Cassandra Backs, Eastglen School
Karly Hildebrandt, Michael Strembitsky School (District nominee)
Kristen Kicia, Sifton School
Alexandria Reeson, Windsor Park School
Kathleen Richey, Westglen School
Jason Wass, John D. Bracco School
Thanks to all constituents that provided comments on the Motion re Traffic Safety Initiatives Around Schools and School Zones.
The Board passed an amendment to the original motion: “That the Edmonton Public School Board write a letter to the Mayor and City Council advocating for a portion of the revenue collected from Photo Radar be directed to traffic safety initiatives around schools and school zones”
“That the Edmonton Public School Board write a letter to the Mayor and City Council advocating for traffic safety initiatives around schools and school zones and for increased education and enforcement” because the majority of the Board felt that EPSB should focus on outcomes rather than specific measures.
Trustees also received a report on progress with numeracy and mathematics. Edmonton Public results for the Provincial Achievement Tests acceptable level exceed those for the Province as a whole. The introduction of the MIPI (Math Intervention / Programming Instrument) is part of the District’s plan for assessment and improvement in student performance in numeracy and mathematics. Approximately 40% of students require interventions based on their MIPI results, providing strong impetus to further action and support.
In response to a report on partnering with Edmonton Public Library, I urged that EPSB seek volunteers for schools through the library network.
The Board approved a recommendation to provide feedback to our representatives to the Alberta School Boards Association to end membership in the Canadian and National (US) School Board Associations. EPSB representatives have been applying the values of transparency, accountability, and integrity that we operate our own District and have sought to confirm value for money in ASBA holding these memberships. EPSB and other Boards can participate in the professional development sessions without ASBA holding membership. We strive to maximize the use of public funds in the classroom at all times. Current tight fiscal circumstances provide even greater urgency to doing so.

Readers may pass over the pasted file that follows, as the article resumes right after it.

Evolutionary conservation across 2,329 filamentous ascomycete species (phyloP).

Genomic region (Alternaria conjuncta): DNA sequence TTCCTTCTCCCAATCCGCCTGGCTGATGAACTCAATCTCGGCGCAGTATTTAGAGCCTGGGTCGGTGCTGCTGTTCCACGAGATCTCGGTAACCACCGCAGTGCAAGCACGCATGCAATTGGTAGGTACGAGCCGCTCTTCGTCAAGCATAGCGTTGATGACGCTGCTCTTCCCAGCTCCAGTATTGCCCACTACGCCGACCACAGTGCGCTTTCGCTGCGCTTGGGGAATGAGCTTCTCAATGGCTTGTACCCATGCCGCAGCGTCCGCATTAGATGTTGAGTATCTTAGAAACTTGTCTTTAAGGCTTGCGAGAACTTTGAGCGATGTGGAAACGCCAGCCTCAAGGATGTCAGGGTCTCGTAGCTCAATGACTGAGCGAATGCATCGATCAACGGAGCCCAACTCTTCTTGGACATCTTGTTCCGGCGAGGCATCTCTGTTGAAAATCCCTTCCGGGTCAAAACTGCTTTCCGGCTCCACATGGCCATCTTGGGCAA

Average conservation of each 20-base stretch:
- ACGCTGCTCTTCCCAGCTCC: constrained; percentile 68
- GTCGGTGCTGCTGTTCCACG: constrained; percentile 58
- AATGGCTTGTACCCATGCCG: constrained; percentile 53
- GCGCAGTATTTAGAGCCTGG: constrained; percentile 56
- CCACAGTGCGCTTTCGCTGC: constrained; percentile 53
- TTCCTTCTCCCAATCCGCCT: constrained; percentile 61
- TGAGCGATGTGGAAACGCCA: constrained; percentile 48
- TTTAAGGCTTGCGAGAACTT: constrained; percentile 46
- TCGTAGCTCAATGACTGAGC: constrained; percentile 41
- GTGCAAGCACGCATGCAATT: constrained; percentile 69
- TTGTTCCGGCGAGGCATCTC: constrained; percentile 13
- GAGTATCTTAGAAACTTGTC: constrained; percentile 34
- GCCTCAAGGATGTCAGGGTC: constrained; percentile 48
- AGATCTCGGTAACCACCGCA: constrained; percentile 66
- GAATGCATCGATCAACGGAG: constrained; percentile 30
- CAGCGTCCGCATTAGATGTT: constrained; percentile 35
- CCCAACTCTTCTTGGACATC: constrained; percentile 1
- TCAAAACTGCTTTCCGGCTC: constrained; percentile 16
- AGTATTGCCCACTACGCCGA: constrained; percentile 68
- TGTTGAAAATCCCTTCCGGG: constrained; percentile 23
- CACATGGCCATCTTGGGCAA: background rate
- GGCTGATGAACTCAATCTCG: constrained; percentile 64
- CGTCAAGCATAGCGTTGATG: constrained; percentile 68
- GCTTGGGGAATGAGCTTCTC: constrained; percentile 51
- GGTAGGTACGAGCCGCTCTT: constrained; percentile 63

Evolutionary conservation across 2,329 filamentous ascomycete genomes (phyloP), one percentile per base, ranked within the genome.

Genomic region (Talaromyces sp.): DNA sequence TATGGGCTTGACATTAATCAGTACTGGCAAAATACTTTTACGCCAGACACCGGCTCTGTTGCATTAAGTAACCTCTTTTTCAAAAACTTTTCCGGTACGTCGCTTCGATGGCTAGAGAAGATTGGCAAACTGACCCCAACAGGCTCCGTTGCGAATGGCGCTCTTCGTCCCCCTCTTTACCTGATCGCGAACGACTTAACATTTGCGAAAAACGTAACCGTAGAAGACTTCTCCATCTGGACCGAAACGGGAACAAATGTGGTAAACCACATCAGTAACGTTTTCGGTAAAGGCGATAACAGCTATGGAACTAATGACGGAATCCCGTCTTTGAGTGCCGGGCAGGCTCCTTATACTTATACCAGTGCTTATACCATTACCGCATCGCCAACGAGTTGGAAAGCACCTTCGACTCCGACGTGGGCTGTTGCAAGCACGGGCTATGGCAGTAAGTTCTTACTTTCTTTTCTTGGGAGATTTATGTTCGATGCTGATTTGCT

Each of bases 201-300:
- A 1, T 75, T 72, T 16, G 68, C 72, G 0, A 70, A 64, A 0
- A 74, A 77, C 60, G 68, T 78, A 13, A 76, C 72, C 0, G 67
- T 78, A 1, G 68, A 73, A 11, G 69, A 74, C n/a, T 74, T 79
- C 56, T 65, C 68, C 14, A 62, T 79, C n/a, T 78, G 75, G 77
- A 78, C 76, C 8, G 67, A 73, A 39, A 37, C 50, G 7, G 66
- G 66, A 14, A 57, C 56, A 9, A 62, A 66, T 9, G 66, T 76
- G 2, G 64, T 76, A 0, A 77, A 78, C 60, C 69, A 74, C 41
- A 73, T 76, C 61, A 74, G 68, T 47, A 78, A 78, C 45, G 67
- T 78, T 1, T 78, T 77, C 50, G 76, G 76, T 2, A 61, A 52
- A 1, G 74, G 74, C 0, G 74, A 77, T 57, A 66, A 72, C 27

An additional item dealt with trying to provide greater clarity when to use the Board’s in camera (confidential meeting) powers, known as Caucus Committee. When dealing with personnel, legal, or real estate transactions, there is a need for confidentiality. Currently all Board decisions are made a t Public Board meetings. There are times when the District needs to move ahead on a more timely basis, so the Board is trying to amend our process to respect transparency and yet meet the needs to move forward. The Board decided today to refer the matter to our legal counsel for further clarity.
Trustee Chubb brought forward a motion that EPSB advocate with Alberta Education to ensure the teaching of consent as part of the program of studies in Human Sexuality. Currently, it appears that this outcome is not formally included, even though the attached report indicates the clear definition in the Criminal Code of Canada. The current Provincial redesign of curriculum provides an opportunity to add this important learning outcome.
Thanks to Aubrey, Rob and Michelle, and the rest of the League for the kind invite. Enjoyed sharing stories with fellow fathers Aubrey and David Xiao, our PC MLA for McClung Constituency, and catching up with Rob about the growth at Edmonton International airport.